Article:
Correcting inflow measurements from wind turbines using a lifting surface code

Correcting inflow measurements from wind turbines using a lifting surface code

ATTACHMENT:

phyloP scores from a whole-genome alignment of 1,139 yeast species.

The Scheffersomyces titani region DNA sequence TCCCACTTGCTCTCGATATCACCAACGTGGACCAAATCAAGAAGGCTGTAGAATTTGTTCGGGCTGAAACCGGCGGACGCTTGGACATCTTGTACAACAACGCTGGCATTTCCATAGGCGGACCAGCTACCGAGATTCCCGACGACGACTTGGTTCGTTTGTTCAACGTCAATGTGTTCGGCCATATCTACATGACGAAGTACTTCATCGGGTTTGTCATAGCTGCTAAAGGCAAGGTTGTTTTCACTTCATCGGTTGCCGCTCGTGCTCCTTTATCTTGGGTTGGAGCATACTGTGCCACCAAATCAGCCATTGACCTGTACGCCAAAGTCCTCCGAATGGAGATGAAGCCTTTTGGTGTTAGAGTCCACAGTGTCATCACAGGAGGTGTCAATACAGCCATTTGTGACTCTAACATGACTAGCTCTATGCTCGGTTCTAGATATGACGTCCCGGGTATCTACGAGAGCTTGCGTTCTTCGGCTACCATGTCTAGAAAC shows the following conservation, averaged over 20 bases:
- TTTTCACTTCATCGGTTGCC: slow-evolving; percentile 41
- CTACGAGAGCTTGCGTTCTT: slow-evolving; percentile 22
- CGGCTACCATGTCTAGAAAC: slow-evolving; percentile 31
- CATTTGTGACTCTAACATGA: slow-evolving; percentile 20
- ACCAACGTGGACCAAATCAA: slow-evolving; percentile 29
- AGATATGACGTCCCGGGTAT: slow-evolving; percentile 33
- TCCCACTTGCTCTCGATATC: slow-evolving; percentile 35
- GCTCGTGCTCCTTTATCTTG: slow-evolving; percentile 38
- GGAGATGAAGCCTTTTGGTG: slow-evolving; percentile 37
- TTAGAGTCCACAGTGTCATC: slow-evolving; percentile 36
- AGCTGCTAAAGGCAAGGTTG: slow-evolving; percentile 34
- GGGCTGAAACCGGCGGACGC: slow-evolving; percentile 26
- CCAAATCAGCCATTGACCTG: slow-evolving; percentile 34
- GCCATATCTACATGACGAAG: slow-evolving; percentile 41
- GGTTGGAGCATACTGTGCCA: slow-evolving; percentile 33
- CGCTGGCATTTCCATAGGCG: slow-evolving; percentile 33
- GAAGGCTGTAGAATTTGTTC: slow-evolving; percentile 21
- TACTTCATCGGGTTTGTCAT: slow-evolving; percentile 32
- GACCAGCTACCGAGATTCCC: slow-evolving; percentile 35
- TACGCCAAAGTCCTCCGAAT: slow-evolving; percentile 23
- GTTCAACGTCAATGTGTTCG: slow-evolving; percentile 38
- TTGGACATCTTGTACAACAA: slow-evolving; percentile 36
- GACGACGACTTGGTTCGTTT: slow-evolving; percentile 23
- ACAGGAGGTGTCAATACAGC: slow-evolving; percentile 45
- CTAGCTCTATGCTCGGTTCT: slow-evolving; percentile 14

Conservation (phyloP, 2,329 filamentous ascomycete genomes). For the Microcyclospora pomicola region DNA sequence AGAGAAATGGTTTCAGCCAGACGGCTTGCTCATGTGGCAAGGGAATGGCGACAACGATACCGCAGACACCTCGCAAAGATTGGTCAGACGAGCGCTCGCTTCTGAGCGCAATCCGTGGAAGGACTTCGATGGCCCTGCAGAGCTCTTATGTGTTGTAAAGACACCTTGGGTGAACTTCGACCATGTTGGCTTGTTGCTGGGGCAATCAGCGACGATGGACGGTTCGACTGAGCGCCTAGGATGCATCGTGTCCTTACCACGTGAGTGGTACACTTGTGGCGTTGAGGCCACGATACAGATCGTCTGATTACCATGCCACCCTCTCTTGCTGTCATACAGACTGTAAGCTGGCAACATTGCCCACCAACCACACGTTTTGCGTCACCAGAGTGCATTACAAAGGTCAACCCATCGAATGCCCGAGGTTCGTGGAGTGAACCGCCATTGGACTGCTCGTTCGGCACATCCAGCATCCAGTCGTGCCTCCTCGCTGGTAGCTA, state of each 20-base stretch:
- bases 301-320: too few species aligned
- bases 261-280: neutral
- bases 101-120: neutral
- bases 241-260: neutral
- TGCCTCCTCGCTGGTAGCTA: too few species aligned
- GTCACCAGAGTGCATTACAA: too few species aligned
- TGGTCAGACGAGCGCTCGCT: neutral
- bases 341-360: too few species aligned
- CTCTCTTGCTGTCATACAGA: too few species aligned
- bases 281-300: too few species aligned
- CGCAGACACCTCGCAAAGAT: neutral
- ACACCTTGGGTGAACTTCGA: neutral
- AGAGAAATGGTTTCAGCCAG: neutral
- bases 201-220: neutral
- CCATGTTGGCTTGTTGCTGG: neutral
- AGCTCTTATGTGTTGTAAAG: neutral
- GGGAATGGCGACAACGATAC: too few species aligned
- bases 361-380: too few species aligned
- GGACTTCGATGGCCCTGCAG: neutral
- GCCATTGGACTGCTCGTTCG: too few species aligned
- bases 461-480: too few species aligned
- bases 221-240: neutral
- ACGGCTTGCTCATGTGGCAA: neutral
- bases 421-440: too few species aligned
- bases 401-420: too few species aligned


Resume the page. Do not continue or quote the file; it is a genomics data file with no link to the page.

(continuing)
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Unformatted text preview: J. Whale Post—doctoral Research Assocrate. Department of Aeronautical and Astronautical Engineering Universrty of Illinois at Urbana-Champaign. 306 Talbot Laboratory. 104 South Wright Street. Urbana. IL 61801-2935 C. J. Fisichella Graduate Student. Department of Mechanical and Industrial Engineering, Unrversrty of Illinois at Urbana—Champaign, 306 Talbot Laboratory. 104 South Wright Street. Urbana, IL 61801-2935 M. S. Selig Associate Professor. Department at Aeronautical and Astronautical Engineering. Universtty ot lllinois at Urbana-Champaign, 306 Talbot Laboratory, 104 South Wright Street. Urbana, IL 61801—2935 e—mail: [email protected] Introduction A key parameter in aerodynamic models of horizontal-axis wind turbines tHAWTs) is the angle of attack a defined as the angle between the chord of the blade airfoil profile and the effec- tive local velocitywthe resultant of the components of axial in- duced and rotational velocities. where the induced velocity is that produced by the shed wake from the rotor. Measurements of force coefficients made on rotating wind turbine blades. however. are typically correlated with measurements of a local inflow angle B obtained by flow angle sensors protruding from the leading edge of the blade (see Fig. 1). It is desirable to reduce the 3D field measurements in terms of the angle of attack a in order to provide accurate measured blade element data for comparison with 2D blade-element momentum (BEM) and dynamic stall models and other experimental results. The angle of attack is related to the inflow angle by: a=B—a., (1) where a“ is the angle due to the upwash induced at the local inflow point by the bound vorticity on the blade. Calculating a” is a relatively straightforward procedure in a wind tunnel where a 2D airfoil can be positioned at a particular angle a and a probe used to measure the local inflow angle ,8 at a point. There are significant differences. however. between 2D airfoil flow and 3D flow on a rotating blade. This is most noticeable at inboard sec— tions of the blade where the section is experiencing stall. The Coriolis component of the 3D flow suppresses separation: delay— ing stall and enhancing lift at the blade section. These effects are referred to as ‘stall-delay' or 'post-stall’ effects [1.2]. Various methods have been proposed for calculating the rela— tionship between a and B (and hence the 3D upwashl on a rotat— ing blade. Madsen [3] describes a method that uses BEM to cal- Contributed by the Solar Energy Division 01 The American Society 01 Mechani- cal Engineers for publication in the ASME JOL'RNAL 0F SOLAR ENERGY ENGI- N‘EERING. Manuscript received by the ASME Solar Energy Division. April 1999'. tinal rcvrsron. September 1000. Associate Technical Editor: D. Berg. 196 / Vol. 122, NOVEMBER 2000 Copyright © 2000 by ASME Correcting Inflow Measurements From Wind Turbines Using a Lilting-Suriace Code In order to provide accurate blade element data for wind turbine design codes, measured three-dimensional ( 3D) field data must be corrected in terms of the (sectional) angle of attack. A 3D LifiingSmj‘ace Inflow Correction Method ( LSIM l has been developed with the aid ofa vortex-panel code in order to calculate the relationship between measured local flow angle and angle of attack. The results show the advantages of using the 3D LSIM correction over 2D correction methods. particularly at the inboard sections of the blade where the local flow is affected by post—stall effects and the influence of the blade root. [SO 1 99-623 1 (00l00604—3] culate a HAWT power curve as a function of angle of attack at a particular spanwise position. The measured inflow angles are ad- justed until good agreement is provided between the calculated and measured power curves. The inverse BEM method [4.5] as- sumes the measured normal and tangential forces are uniform over an annulus containing the blade section. The wake-induced velocities are calculated according to momentum theory. yielding the effective velocity vector and subsequently the angle of attack. Brand et al. [6] estimate the angle of attack using a stagnation point method. The intersection of the chord line and a line normal to the blade surface at the stagnation point yields a stagnation angle. which is used as an estimate for the angle of attack. In order to ascertain the B—a relationship for their Combined Experiment Rotor (CERl. researchers at the National Renewable Energy Laboratory (NREL) have conducted a series of 2D wind tunnel experiments [7]. A 2D scale model of the blade section was fitted with a flow sensor upstream of the section and placed in a wind tunnel. The 2D upwash obtained from these tests was used as an estimate for the 3D upwash. The current research aims to improve on these 2D methods by calculating the flow field around a HAWT rotor using a 3D vortex-panel method. A lifting—surface code is used to model the vorticity in the wake and along the rotor blades. The 3D upwash Fig. 1 section Angle of attack a and local flow angle B for a blade Transactions of the ASME induced by the flow field vorticity is calculated. yielding the ,B—a relationship at desired spanwise stations as a set of inflow correc— tion curves. This paper shows the initial results of using the code to correct 3D data from Phase III of the CER tests conducted at NREL. The Inflow Correction Method An inflow correction method has been developed at the Univer- sity of Illinois at Urbana-Champaign in order to provide accurate 3D corrections to HAWT aerodynamic data. The method makes use of a lifting-surface code and is referred to as the Lifting‘ Surface Inflow Correction Method (LSIM). The Lifting-Surface Code. The lifting-surface code used in the method is titled ‘Lifting-Surface Aerodynamics and Perfor- mance Analysis of Rotors in Axial Flight’ (LSAF). developed by Kocurek [8]. The code was written for the design and analysis of helicopter rotors and extended to wind turbines. The code simu- lates the rotor and the wake as a lattice of vortex panels. A pre- scribed wake model is used which allows for roll—up of tip and root vonices. and these features were used in the current model. The detailed blade aerodynamics are computed by combining the lifting—surface model with a blade-element analysis that requires as input a table of airfoil performance characteristics. Field veloc- ity routines in the code allow the computation of local flow angles at specified points in the flow. Development of the Method. LSIM evolved from the con- sideration of the differences in 2D and 3D upwash due to post— stall effects. For inboard stations at post-stall angles of attack. the circulation around a 3D blade section is expected to be greater than that around a 2D section. As Fig. 2 illustrates. the 3D post- stall upwash is thus expected to be greater than the 2D upwash. Thus, as Fig. 3 shows. for a particular angle of attack past stall the 3D inflow angle ,8 is higher than the 2D case (which is higher than the straight dotted line shown to represent the line of reflec- tion B=a). Consequently. for a particular inflow angle B past that of 2D stall. the 3D angle of attack a is lower than the angle predicted from the 2D correction curve. The application of the 3D correction to measured 3D lift data in Fig. 3 results in a curve that has higher lift at a given 01 than the curve that has been corrected with 2D data. This higher lift in turn would suggest (through a vortex lattice method and circulation considerations) greater val- ues of inflow angle ,8 for that particular a than specified in the 2D B-a correction curve of Fig. 3. It is this interplay between the ,B—a relationship and the corrected data curves that leads to the concept of an iterative inflow correction method. The strategy behind LSIM is to use an initial estimate of the 3D 3—01 relationship for each spanwise station of interest and apply the inflow corrections to convert the measured raw data into air- foil performance data according to the equations:1 c,=c,l cos a+c,sina (2) cdp=c,, sin a—c,cosa (3) [it must be noted that the convection used in Eqs. (2) and (3] is consrstent With a tangential force that rs defined as positive towards the leading edge of the blade. 320 330 > L320 1 MO ‘1‘ f KC) \ I I (1 F2D a F30 > Pop 2D : 6120 3D : Ciao > 0120 Fig. 2 Difference between 2D and 3D flow physics at a blade section Journal of Solar Energy Engineering 3D corrected 2D corrected 2D stall Fig. 3 Expected trends for a 3D inflow correction where c, and c,l are taken from measured pressure data on the blade. and hence the drag coefficient is referred to as the pressure drag coefficient. The airfoil performance data are then input into the vortex panel code. and values of a and fl are extracted at each station of interest to form new B-a relationships. The new corrections are used to correct the raw data again and the resulting performance data is input into the code once more. This procedure is repeated until converged solutions for the 3—6: curves are reached and a final correction can be made to the raw data. Convergence is determined by the difference in 3 between the current and previ- ous iterations at each span station. When the maximum absolute value falls below a set tolerance. then the solution is assumed to have converged. A tolerance of 0.4 deg. 4—5 iterations for conver— Make initial estimate of the fi—oz relationship at each span station Convert raw cn—fl. ct—fi data to cl—a data and use together with suitable cd—a data as airfoil tables for input to LSAF Run LSAF to produce new 3D ,6—a relationship at each station Converged fi—a Apply [3-01 corrections to raw cn—B. Cg—fi data to produce final solutions for cl—a, cdp—a i Fig. 4 Flowchart of LSIM procedure NOVEMBER 2000, Vol. 122 / 197 Table 1 Operating parameters of the Phase III CER tests Machine Operation ‘ Number of blades 3 ‘ Rated power 19.8 kW Power regulation Stall Rotor location Downwind I, i Cut-in wind speed 6 m/s : Cutout Wind speed N/A (stall control) l Rotational speed 71.63 rpm ‘ l‘ Density 1.025 kg/m3 Coning angle 3.42 deg Blade Parameters : NREL in-house 1 Type Profile S809 l Chord 0.4572 in , Thickness 0.096 m Length 5.023 m Tip pitch Approx. 3 deg gence and less than l—min cpu time per iteration are typical. The overall procedure is outlined in Fig. 4. Additional details can be found in Whale and Selig [9.10]. Testing the Method. Testing of the correction method re- quires measured data that incorporates 3D flow characteristics at post-stall angles of attack. A large amount of 3D data has been gathered from the IEA Annex XIV Project: Field Rotor Aerody- namics [ll] which involved the coordination of five full-scale aerodynamic test programs aimed at capturing 3D data from ex- periments on rotating wind turbine blades. Of these tests. the most comprehensive body of data has been gathered at NREL due to the detailed instrumentation on the CER blade. In Phase III of the CER experiment [12], a highly twisted blade of constant chord was used. With the exception of the root. the blade has an NREL 5809 profile. an airfoil that has been tested in wind tunnels at Delft University of Technology (TUDelft), Ohio State University (OSU) and Colorado State University (CSU) [7]. Table 1 shows the blade geometry and operating parameters for the CER during Phase III. Measurements of the local inflow. at a distance in front of the leading edge of the blade equal to 79% of the chord. were made with lightweight flow sensor flags for span- wise stations of 30%, 47%, 63%. and 80% of the blade radius. For the purposes of testing LSIM. it was desirable to obtain a smooth set of performance data in which irregularities in the data (e.g.. due to unsteady conditions during measurement) were kept to a |-- 30% span ‘ 1—9- 47% span . —o— 63% span l ‘4- 80%span‘ ......... ................. . ................ 1.5 Normal Force, c O 10 20 Local Flow Angle, B (deg) 30 40 minimum. A ‘hypothetical‘ set of 3D data was produced for the CER by matching TUDelft 2D wind tunnel data and Phase III CER 3D data. Performance data from 2D wind tunnel tests on the S809 airfoil at TUDelft was input into the lifting-surface code and converted to uncorrected pre-stall data at 30%. 47%. 63%. and 80% span. Phase III CER 3D performance data was used as a guide in estimating the post-stall behavior of the hypothetical data. Plots of normal and tangential blade force coefficients versus local flow angle for the hypothetical 3D data are shown in Figs. 5(a) and 5(b), respectively. LSIM simulations were carried out using the hypothetical data using the line of reflection as an initial inflow correction (i.e.. a = B at iteration [tn 0). In constructing the performance tables to input to the vortex code. lift values were calculated using Eq. (2) and drag values were taken from 2D TUDelft data. Results The inflow correction curves output from LSIM were found to converge after 4-5 iterations of the method and the results are shown in Figs. 6(al—(d) for the 30%. 47%. 63%, and 80% span stations. respectively. In each case. the SD curves are compared with 2D inflow correction curves (i.e.. using 2D TUDelft lift and drag values as input to LSIM). At 30% span. there is a significant departure in the post—stall B—a relationship between the 2D and 3D correction methods. Figure 6(a) shows 330>Bzo for some post~stall a. as expected from the theory outlined in Fig. 2. In particular. at B=20 deg there is a difference of around 4 deg between applying a 2D LSIM or a 3D LSIM correction to the raw measurement data. At the 47% and 63% span stations. the deviation between the 2D and 3D curves is less significant with a difference of less than 0.5 deg between applying a 2D or a 3D correction across the range of raw ,8 values. Further outboard. at 80% span. the differences between the 2D and 3D curves are negligible. The converged 3D inflow correction curves were linearly ex- trapolated to higher angles of attack over the entire B range of the hypothetical input data and extended trendlines were used to ap- ply the 3D LSIM corrections to the data at each spanwise location. and produce values of lift and pressure drag in accordance with Eqs. (2) and (3). The errors introduced by extending the inflow correction curves are discussed before the conclusions of this pa- per. From the equations it can be seen that applying the inflow correction will affect both the general slope and intercept of the 3D performance curves. The 3D corrected lift and pressure drag curves produced by LSIM are shown in Fig. 7. together with corresponding 2D data from wind tunnel tests at TUDelft lRe=500.000). 30% span l 47% spani 63% span l 80% span l O 10 20 30 40 Local Flow Angle. (3 (deg) Fig. 5 Hypothetical performance data based on Phase lll CER values: (a) Normal force. (b) Tangential force 198 / Vol. 122. NOVEMBER 2000 Transactions of the ASME A a: V w o a m E «a. 20 2’ c» C < 3 9 u- / a 10 ,, ," .. , 8 ' l _. 1, - 2DLS|M l 3+ 3DLS|M I l -- Line of reflection! 0 10 20 30 Angle of Attack, (1 (deg) A O V (.0 O 20 . ,. .. .. .. (Iva/... .......... 10 ...... Local Flow Angle, (3 (deg) «>~ 20 LSIM [-9- 3D LSIM i - -- Line of reflection 0 10 20 30 Angle of Attack, (1 (deg) (b) 30 B CD 3 . ‘& 2O ‘ m‘ E) C < 3 2 u. ,’ U ,’ 3 0 2D LSlM i + 3D LSlM ‘—-- Line olreilection 0 , 0 10 20 30 Angle of Attack, or (deg) ((1)30 B CD ' , I E . n 20 .. . ... . ...... I). .. 2” , at C < B 2 LI. 5 10 8 l _‘ -<>- 2D LSIM + an LSIM i - -- Line of reflection l O 1 0 20 30 Angle of Attack, on (deg) Fig. 6 LSIM inflow correction curves for CER hypothetical lift data: (a) 30% span, (b) 47% span, (c) 68% span, (d) 98% span At the 30% station (Fig. 7(a)), there is a marked enhancement of the 3D lift as compared with the 2D data. The increase in lift is as much as 75% at some angles of attack and the converged LSIM curve shows an ll-degrees delay in stall compared with the 2D data. Figures 7(b)—-(d) show that the differences between the 2D wind-tunnel lift data and the 3D predictions decrease significantly with spanwise location up to 80% span. In particular. there is good correlation with 2D data at 63% and 80% span. suggesting the upwash at these stations is too far outboard to be significantly influenced by post-stall effects and too far inboard to be affected by the tip vortex. Comparing the 2D wind-tunnel drag data with the 3D con- verged solutions in Fig. 7. there is a significant increase in 3D pressure drag over 2D values at 30% span and at some angles of attack. the increase is drag is as much as 120%. This seems con- trary to the theory of post-stall suppressed wake-enhanced lift (outlined in Fig. 2 and used by many researchers in modeling post-stall effects. e.g.. Montgomerie [l]. Du and Selig [13]). The phenomenon of greater 3D drag at inboard stations than ZD drag. however. has also been observed in experiments by Madsen [3] and Bjorck et al. [14] and warrants further investigation. Figures 7(b)-(d) show the discrepancies between 3D calculations of pres— sure drag and 2D data reduce with spanwise location up to 80% span. In particular. there is a very good agreement between 2D and 3D values at 80% span. highlighting the 2D nature of the fi0w at this span station. Comparison with 2D Methods. In order to compare the new 3D method with 2D methods. the converged 3D LSIM perfor- Journal of Solar Energy Engineering mance curves of Fig. 7 were compared with a 2D LSIM correction method. i.e.. using 2D TUDelft lift and drag values as input to the lifting-surface code. in addition. results are also shown from a 2D wind tunnel method (WTM) developed from 2D upwash trends established in OSU/CSU wind tunnel tests and currently used as a correction method at NREL. The equation for the 2D correction derived from the wind-tunnel tests is shown in Eq. (4): a: —5.427>< 10—5133+6.713x 10—3/33+0.6i7a—0.8293 (4) Figures 8(al—(d) show the comparison of corrected lift and pres- sure drag data at each spanwise station. At 30% span. the 3D LSIM predicts greater post-stall lift and pressure drag than the 2D LSIM. The graph shows differences of as much as 15% in c, and 35% in cl,” between applying a 2D or a 3D correction. For the 47% station (and stations further outboard). the difference be- tween applying a 2D or 3D correction is less than 0.1% and can be regarded as negligible. Comparisons of the 3D LSIM and 2D WTM curves show lower LSIM lift values for pre-stall angles of attack and higher LSIM lift values for post-stall angles of attack. This trend is most evident at 30% span (Fig. 8(a)) and may be explained by considering the associated behavior in upwash. At pre-stall angles of attack. the trend in lift suggests a lower LSlM upwash than the 2D upwash of the wind tunnel method and is likely to be due to the influence of the 3D geometry at the root of the blade. At post-stall angles of attack. 3D LSlM predicts greater upwash than the 2D WTM up- NOVEMBER 2000, Vol. 122 / 199 '1 . ‘--— ZDData ‘ 0 7 10 20 30 4o Angle of Attack. on (deg) 1 '—~- 20 Data 0.5 ,... ............... ... ............. .................. Lift and Drag Coells., Cr Cdp (—) o 10 20 30 4o Angle of Attack, on (deg) 7—.— )u- ZDData l ................ l_ SDLSIM l 0.5 . ................... ,,,,,, o '10 20 30 4o Angle of Attack. 0: (deg) --- 20 Data A -) a. \_/ N '— 30 LSIM _s 01 _s .0 U1 Lift and Drag Coeils., cl, cdp ( o '10 20 30 4o Angle of Attack. on (deg) Fig. 7 LSIM corrected performance curves for CER hypothetical lift data: (a) 30% span, (b) 47% span, (c) 68% span. (d) 98% span wash due to the 3D effects outlined in Fig. 2. In terms of pressure drag, the 3D model predicts high values at 30% span that appear to be associated with high post-stall lift (as discussed previously). Figures 8(a)—(d) show. as spanwise station increases. there is im— proved agreement between the LSIM and WTM curves due to the 2D nature of the flow at the outboard stations. Finally, it should be noted that these trends may differ in the case...